My first visit was to Baron Knyphausen in the Rheingau. Founded by the monks in Kloster Eberbach back in 1141, the estate has some fine vineyards including Grosse Lagen in Eberbacher Macrobrun and Hohenrain. It is currently owned and run by Frederik Baron Knyphausen. The estate has been organic for some time and will gain certification next year. They have sixteen hectares of vineyards planted with 75% Riesling, 10% Pinot Noir, as well a small amount of Red Riesling, a mutation of Rhein Riesling.

There is a very good modern visitor centre, restaurant and shop with an Enomatic tasting machine. The estate also has a ten-bed hotel with several apartments and outdoor concerts are held throughout the summer.

I met and tasted with cellarmaster Arne Wilken. I started with a very good alcohol-free Riesling, a sparkling Riesling and several other wines. The highlight was an excellent rich and full-bodied Hattenheimer Nussbrunnen Riesling Grosses Gewachs 2020. This a very good estate.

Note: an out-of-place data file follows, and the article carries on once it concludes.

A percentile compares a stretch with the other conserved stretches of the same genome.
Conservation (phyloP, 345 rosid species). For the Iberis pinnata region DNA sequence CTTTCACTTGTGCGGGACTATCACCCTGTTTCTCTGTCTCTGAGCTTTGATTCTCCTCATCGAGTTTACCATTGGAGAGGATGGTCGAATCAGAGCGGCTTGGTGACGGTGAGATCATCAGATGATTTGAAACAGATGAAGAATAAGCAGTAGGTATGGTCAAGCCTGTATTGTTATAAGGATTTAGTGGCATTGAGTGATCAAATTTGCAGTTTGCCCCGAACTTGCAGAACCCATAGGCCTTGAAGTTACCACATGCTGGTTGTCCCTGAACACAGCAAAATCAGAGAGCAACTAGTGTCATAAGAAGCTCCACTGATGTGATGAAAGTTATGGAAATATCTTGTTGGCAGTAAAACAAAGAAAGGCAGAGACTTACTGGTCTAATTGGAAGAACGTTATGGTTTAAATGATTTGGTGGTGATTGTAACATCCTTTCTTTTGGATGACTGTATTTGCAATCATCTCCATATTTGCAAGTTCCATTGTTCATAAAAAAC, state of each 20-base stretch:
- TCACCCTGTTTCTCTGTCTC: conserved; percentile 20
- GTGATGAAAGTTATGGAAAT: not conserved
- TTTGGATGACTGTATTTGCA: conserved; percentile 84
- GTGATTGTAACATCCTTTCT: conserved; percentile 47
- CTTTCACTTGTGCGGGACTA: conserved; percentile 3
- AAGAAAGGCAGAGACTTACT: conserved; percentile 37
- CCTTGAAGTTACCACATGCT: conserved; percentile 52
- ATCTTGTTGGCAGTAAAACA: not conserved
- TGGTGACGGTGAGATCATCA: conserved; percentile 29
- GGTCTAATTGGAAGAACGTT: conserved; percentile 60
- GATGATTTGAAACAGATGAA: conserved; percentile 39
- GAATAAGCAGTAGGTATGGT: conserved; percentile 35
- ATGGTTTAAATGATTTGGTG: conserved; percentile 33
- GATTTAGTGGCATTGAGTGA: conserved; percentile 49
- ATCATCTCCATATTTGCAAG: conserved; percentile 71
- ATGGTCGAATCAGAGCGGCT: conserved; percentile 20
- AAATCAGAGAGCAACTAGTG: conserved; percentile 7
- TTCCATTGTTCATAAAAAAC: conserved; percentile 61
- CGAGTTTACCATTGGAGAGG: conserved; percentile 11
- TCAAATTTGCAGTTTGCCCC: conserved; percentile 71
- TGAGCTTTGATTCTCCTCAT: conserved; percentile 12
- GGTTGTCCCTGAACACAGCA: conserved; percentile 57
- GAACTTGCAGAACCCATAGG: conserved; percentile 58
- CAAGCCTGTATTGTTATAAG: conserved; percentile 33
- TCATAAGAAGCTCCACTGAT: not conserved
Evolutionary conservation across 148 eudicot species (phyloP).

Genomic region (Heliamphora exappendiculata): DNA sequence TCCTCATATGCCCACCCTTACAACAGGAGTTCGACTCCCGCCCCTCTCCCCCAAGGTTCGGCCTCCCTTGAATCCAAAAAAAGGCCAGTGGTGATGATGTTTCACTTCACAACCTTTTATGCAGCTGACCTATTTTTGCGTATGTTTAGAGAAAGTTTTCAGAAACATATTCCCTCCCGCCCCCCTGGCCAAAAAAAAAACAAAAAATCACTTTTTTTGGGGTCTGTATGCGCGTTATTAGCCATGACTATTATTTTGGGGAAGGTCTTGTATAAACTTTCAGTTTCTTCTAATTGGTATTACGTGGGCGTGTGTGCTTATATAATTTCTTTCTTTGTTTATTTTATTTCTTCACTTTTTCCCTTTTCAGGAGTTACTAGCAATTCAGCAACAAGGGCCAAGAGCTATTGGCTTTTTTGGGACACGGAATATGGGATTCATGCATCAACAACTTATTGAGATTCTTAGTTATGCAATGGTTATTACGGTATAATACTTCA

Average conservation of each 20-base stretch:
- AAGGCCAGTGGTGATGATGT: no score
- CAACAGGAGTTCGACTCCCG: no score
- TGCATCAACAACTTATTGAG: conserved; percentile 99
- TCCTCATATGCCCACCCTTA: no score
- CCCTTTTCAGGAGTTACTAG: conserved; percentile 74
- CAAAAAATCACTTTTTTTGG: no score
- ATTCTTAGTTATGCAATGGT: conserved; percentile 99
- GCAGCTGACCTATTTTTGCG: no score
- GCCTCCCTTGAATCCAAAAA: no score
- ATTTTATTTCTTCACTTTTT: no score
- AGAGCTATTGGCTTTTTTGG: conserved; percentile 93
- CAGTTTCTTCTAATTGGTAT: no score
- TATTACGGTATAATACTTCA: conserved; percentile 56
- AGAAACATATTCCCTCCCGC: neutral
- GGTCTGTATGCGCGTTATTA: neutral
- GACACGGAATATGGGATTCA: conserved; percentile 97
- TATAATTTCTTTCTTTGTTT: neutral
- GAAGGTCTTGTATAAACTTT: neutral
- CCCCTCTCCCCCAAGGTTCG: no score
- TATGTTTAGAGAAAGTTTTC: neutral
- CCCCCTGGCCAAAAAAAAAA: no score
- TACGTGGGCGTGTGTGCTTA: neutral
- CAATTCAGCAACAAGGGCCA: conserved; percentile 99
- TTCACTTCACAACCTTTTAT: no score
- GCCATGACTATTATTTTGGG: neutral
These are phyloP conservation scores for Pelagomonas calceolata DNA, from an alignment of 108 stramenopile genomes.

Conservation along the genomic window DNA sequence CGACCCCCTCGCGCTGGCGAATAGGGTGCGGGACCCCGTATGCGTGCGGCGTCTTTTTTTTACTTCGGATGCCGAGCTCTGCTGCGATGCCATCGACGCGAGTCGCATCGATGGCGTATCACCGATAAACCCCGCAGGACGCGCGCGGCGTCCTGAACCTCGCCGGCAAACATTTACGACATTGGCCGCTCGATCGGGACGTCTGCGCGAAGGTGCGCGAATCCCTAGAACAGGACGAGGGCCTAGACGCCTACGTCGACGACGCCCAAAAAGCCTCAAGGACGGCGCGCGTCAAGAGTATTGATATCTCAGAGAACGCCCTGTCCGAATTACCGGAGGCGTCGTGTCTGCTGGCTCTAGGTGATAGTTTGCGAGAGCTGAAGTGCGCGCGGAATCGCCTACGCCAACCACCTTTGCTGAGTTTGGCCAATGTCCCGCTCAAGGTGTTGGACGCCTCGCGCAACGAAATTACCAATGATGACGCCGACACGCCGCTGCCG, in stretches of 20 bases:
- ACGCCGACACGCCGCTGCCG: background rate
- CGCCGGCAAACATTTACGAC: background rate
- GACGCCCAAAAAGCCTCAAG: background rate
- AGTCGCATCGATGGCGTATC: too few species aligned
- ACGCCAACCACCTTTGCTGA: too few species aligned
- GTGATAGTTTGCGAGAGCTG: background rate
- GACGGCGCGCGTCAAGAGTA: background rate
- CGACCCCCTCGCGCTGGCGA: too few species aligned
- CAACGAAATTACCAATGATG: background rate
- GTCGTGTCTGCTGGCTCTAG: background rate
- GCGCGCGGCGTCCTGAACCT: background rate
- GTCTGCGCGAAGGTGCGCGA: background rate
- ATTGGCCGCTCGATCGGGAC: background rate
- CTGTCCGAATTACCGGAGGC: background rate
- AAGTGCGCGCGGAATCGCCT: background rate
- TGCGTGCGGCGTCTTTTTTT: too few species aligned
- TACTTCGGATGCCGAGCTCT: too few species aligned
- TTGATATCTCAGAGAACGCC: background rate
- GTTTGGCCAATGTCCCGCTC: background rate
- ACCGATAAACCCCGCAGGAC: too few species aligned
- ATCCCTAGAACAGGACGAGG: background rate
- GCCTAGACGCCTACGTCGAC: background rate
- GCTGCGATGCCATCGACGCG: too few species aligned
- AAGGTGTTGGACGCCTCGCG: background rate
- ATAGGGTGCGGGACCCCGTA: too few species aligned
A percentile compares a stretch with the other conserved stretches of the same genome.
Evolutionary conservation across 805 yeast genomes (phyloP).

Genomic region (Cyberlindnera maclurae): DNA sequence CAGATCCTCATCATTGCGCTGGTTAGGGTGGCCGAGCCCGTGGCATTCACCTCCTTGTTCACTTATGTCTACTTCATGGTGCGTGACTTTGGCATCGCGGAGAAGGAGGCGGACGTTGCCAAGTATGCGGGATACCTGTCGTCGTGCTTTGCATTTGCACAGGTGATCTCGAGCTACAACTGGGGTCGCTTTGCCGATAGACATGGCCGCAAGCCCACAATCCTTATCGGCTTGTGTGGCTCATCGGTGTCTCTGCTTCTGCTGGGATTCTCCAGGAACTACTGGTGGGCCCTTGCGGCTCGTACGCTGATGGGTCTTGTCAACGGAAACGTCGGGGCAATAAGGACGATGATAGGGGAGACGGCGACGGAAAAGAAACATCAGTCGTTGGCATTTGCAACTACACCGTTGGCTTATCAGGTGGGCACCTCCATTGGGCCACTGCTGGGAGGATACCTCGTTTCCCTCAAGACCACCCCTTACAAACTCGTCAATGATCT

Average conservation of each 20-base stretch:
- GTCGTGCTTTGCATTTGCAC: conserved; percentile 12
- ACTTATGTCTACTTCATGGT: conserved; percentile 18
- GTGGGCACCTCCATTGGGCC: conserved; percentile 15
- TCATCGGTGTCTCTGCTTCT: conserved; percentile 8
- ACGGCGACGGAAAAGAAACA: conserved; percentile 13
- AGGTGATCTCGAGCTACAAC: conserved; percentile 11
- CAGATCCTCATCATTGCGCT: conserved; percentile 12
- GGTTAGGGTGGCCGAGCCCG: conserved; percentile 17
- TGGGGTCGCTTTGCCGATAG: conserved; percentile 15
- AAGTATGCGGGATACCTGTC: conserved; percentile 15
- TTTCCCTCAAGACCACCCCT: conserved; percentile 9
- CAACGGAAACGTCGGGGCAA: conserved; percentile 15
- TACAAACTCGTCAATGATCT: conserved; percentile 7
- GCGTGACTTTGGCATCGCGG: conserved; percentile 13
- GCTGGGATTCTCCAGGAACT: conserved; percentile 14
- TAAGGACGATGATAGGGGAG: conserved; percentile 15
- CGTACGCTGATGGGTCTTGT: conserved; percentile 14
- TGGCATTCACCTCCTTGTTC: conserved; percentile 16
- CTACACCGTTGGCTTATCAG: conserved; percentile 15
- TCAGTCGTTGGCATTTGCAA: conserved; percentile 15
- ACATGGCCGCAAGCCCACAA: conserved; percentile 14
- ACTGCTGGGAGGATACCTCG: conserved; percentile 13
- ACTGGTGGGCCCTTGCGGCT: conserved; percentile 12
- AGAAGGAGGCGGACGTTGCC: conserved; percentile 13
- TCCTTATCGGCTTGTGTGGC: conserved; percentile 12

Sophie Egert & Tatjana Russler

The next visit was a more relaxed affair, chatting and tasting with two female winemakers in the sunshine followed by a leisurely walk in the vineyards.

Sophie Egert runs Weingut Egert with brother Max and her parents. The nine-hectare estate is in Hattenheim, one of the famous wine villages of the Rheingau. The estate has an impressive portfolio, with holdings in 8 Große Lagen and three 3 Erste Lagen, including vineyards in Oestricher Lenchen and Hattenheimer Nussbrunnen. It is made up of 90% Riesling, 7% Spätburgunder (Pinot Noir), and 3% Weissburgunder (Pinot Blanc). Tastings can be arranged, along with food, and there even a couple of guest rooms available to rent.